Logo

Mathematical Sciences Research Institute

Home > About > News > MSRI in the Media > Show

Computer experts and e-mail strategy

  1. March 15, 2003
  2. Mike Langberg
  3. SJ MERCURY NEWS
  4. http://www.msri.org/ext/media/trianon.html

Computer experts and e-mail strategy

Posted on Sat, Mar. 15, 2003

Computer experts and e-mail strategy
By Mike Langberg
Mercury News

Overwhelmed by the crush of electronic mail, cell-phone calls,
instant messages, Web sites and other technological demands on our
ever-diminishing reservoir of free time?

You're not alone. The people who
invent this stuff feel the same way.

On Wednesday evening, the Commonwealth
Club of San Francisco and the Mathematical Sciences Research Institute of
Berkeley staged an unintentionally ironic discussion at the Le Petit Trianon
Theater in downtown San Jose.

The featured speaker was Donald E. Knuth,
professor emeritus of computer science at Stanford University and something of
a legend in the field of computer programming. Knuth was questioned by Google
co-founder Sergey Brin, a former student of Knuth's, and Jennifer Chayes, a
professor of mathematics and physics at the University of Washington, who also
heads a research group at Microsoft.

Chayes began the hourlong discussion by
asking Knuth how humans are responding to the rising flood of electronic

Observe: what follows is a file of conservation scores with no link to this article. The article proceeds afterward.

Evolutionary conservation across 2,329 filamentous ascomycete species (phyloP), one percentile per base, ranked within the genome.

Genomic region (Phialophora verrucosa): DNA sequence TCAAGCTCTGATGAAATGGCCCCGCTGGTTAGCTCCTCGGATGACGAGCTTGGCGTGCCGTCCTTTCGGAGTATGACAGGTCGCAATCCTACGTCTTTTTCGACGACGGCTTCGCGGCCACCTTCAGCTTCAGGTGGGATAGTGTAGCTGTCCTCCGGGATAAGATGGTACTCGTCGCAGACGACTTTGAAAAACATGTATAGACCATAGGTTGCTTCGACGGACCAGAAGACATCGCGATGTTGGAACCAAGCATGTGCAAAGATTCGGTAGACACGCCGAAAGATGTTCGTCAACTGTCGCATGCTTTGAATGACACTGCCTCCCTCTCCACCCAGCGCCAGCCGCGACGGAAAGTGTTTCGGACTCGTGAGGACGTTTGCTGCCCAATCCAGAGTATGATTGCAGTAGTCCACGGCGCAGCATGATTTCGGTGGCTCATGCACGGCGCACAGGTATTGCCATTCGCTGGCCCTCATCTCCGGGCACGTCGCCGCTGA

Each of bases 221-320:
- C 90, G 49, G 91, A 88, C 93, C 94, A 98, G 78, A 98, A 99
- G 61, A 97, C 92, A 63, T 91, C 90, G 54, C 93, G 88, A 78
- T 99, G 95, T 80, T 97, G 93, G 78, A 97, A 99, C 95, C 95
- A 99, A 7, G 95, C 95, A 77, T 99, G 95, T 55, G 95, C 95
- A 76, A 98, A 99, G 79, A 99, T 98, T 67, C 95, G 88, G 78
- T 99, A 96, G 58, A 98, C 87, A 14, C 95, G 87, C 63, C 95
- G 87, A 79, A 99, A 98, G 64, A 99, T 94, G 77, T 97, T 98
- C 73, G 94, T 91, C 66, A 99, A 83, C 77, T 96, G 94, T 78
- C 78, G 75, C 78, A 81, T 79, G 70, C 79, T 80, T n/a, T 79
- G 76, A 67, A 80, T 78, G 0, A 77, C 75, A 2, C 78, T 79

information.

``We scale up our ambitions,'' Knuth said.

People today are
trying to do two or three times more activities in a day, he explained, because
tools that make us more efficient also give us time to attempt more tasks.
Professors like himself are now expected to have far more answers at their
fingertips because Internet search engines such as Mountain View-based Google
make it possible to gather so much data in advance of lectures.

Knuth has
already adopted one unusual defense mechanism: He refuses to use e-mail.

``I
have been a happy man ever since January 1, 1990, when I no longer had an
e-mail address,'' Knuth says on his faculty Web page at Stanford. ``I'd used
e-mail since about 1975, and it seems to me that 15 years of e-mail is plenty
for one lifetime.

``E-mail is a wonderful thing for people whose role in
life is to be on top of things. But not for me; my role is to be on the bottom
of things. What I do takes long hours of studying and uninterruptible
concentration.''

If you want to reach him, the Web page suggests, send an
old-fashioned letter on paper.

Knuth, 65, began working with computers
almost 50 years ago and wrote one of the definitive textbooks in the field,
``The Art of Computer Programming,'' with more than a million copies in print.

In other words, Knuth laid some of the foundation stones for companies such
as Google and Microsoft to make products that complicate our lives.

``We are
just going to be assaulted with more and more stuff,'' Chayes sighed during
Wednesday's discussion, held in front of an audience of about 100.

Brin has
his own e-mail strategy: He only reads and responds to the most recent messages
in his inbox, ignoring older messages as soon as he gets distracted by more
pressing business.

``This way you can trick some small number of people into
thinking you're prompt,'' Brin said.

Still, the hour wasn't entirely
downbeat.

Brin asked Knuth toward the end of the evening if computers will
ever supplant humans in performing knowledge-oriented white-collar tasks.

Knuth quickly replied, ``If they do, I hope I can learn something from them.''